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Digix combines the security of gold and accessibility of cryptocurrency

Tony Zerucha

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Gold has often been used as a safe haven by investors during market turbulence. Well, for those investors who can get ahold of it. Cryptocurrencies are available to most investors but their markets are far from stable.

What if you blended the best of both of these asset classes, taking the stability of gold and the accessibility of cryptocurrencies? Shaun Djie has and he’s doing quite well with the results. Mr. Djie is the co-founder and COO of Digix, a company making gold bars divisible on the blockchain. Physical gold is represented by DGX tokens, where one DGX represents one gram of gold on the Ethereum blockchain.

Given his background, it’s not surprising Mr. Djie is blending the traditional and the novel. Earlier in his career he was a gold arbitrager, trading contracts between Japan and the United States. His introduction to Bitcoin was more from the currency side than the technological, but once he looked under the hood the possibilities became clear.

“Some see distributed ledgers as a store of data, where you can store the transaction history of an asset,” Mr. Djie said. “The transaction capability of digital currencies easily crosses borders. Banking and financial systems are not 24-7 and there’s friction when transferring value across borders.

“This is available to anyone with a freely available internet connection.” 

Yes, cryptocurrencies are easily transferable and one can maintain an asset’s transaction history. But many serious investors and most institutions stay away because of the volatility and the lack of a hedge for them to combat that risk. Add that option to a growing ecosystem of financial products that is slowly beginning to mirror traditional ones and that hesitancy begins to erode.

“The DGX tokens give security to an underlying physical asset,” Mr. Djie said. “Their value is pegged to one gram of gold, and it’s a stable store of value for tokens. Having an asset-backed token gives investors the confidence to participate and manage risk.”

Shaun Djie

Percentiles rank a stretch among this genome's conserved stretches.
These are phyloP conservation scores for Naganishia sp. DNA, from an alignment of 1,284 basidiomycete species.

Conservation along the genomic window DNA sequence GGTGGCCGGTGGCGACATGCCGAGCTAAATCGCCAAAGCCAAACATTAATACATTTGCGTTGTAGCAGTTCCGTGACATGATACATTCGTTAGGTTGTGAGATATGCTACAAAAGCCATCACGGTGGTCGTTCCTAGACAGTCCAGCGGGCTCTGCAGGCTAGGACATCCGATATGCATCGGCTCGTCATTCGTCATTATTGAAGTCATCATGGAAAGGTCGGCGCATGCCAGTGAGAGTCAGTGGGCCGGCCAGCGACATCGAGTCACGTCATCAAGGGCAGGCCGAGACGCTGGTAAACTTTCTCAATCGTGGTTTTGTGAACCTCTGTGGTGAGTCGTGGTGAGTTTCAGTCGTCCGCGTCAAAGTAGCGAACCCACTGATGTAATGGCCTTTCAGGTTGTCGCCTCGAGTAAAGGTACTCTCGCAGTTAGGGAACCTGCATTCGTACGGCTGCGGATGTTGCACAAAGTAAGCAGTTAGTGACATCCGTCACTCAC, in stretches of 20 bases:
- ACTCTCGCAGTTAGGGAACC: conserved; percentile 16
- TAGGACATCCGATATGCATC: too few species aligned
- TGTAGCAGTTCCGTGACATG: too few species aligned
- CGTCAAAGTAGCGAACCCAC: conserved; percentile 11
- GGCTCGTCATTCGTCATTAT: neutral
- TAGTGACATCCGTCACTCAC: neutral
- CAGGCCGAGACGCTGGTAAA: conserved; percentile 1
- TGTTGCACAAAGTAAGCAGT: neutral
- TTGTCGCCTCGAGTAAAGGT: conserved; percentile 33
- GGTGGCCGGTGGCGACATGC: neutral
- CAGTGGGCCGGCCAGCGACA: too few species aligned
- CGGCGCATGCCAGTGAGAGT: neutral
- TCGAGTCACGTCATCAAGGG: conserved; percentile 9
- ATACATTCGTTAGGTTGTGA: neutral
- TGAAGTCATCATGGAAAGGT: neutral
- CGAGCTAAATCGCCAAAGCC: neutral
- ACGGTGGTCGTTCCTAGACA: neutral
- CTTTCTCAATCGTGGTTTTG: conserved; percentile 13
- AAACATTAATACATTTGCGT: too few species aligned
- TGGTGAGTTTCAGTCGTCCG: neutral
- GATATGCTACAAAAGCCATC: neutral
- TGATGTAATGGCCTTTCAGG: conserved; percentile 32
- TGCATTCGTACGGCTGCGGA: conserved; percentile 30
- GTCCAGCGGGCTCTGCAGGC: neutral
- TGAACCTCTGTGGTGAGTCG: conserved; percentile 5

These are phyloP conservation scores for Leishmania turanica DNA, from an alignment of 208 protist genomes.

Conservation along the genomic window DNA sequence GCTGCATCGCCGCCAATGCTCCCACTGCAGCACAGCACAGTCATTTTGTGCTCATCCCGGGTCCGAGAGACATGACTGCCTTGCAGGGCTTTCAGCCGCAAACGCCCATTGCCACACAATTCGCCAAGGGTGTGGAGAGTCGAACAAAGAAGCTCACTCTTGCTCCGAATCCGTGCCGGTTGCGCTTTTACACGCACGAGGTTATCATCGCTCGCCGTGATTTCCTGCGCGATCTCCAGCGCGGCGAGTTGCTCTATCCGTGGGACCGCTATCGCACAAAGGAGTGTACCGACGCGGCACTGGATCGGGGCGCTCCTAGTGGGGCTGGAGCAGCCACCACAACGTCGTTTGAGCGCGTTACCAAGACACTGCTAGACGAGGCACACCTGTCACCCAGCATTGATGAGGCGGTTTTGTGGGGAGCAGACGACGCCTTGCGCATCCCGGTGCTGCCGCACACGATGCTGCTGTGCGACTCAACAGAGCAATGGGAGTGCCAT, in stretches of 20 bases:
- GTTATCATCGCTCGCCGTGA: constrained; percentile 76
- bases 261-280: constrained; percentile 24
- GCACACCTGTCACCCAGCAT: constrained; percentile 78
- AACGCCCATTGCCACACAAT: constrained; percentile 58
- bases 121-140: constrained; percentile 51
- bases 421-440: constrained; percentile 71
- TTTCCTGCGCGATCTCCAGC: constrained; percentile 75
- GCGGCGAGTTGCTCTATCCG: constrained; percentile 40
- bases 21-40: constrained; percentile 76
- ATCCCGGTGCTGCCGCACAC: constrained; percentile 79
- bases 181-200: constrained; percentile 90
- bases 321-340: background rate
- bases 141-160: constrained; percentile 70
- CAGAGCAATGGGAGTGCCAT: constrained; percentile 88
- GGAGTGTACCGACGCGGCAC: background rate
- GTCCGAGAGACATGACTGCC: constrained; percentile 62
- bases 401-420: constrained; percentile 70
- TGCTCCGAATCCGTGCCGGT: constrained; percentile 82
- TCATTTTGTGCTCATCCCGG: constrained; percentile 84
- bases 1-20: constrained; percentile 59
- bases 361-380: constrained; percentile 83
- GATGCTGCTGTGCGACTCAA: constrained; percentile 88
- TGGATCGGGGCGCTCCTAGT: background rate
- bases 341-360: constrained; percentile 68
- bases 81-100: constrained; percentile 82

Near-term investor sentiment has been poor thanks to the trade war between America and China, interest rate hikes and an 80 percent chance of a recession hitting us by 2021 (according to JPMorgan Chase). How might these factors affect the delicate cryptocurrency market?

Cryptocurrencies will likely see little effect, Mr. Djie said, as they have already had their recession. But there will be some change, as higher borrowing costs dampen investors’ moods to take risk outside of traditional markets.

The sharp cryptocurrency valuation drops have caused most speculators to leave the space, leaving true adherents to develop a thriving ecosystem under less scrutiny.

“Many cryptocurrency investors (who are left) got involved in 2012 or even before 2010,” Mr. Djie said. “They’ve been holding their cryptocurrency for six to nine years, so any further falls are unlikely to drive them out of the market.”

With fundamentals replacing speculation, it looks like the market is recalibrating, Mr. Djie added.

As asset tokenization becomes more popular, Mr. Djie believes the best opportunities will be with fungible commodities with universal market prices and active markets – gold, silver, diamonds, crude oil, wheat and corn. Intellectual property rights are more opaque in value and are much more speculative. Conversely, adding physical assets to the blockchain add value by providing proof of provenance for participants at every stage of the value chain.

It’s beginning to dawn on the techie side of the industry that, while they get blockchain technology, they cannot expect everyone else to have the same zeal for something they don’t understand. If you want the blockchain to spread improve the user experience without forcing that user to learn new behaviors.

“Creating a wallet and storing private keys impedes people learning,” Mr. Djie explained. “That brings friction and is more of a tech product for a tech crowd. The user experience is shifting away into more of a mass market approach.

“The whole space needs to dumb down the entire technology.”

 

Follow Mr. Djie on Medium.

Tony Zerucha

Tony Zerucha is an alternative finance journalist with more than seven years experience in the space. The author of more than 1,000 articles, Tony was named LendIt's 2018 Journalist of the Year.

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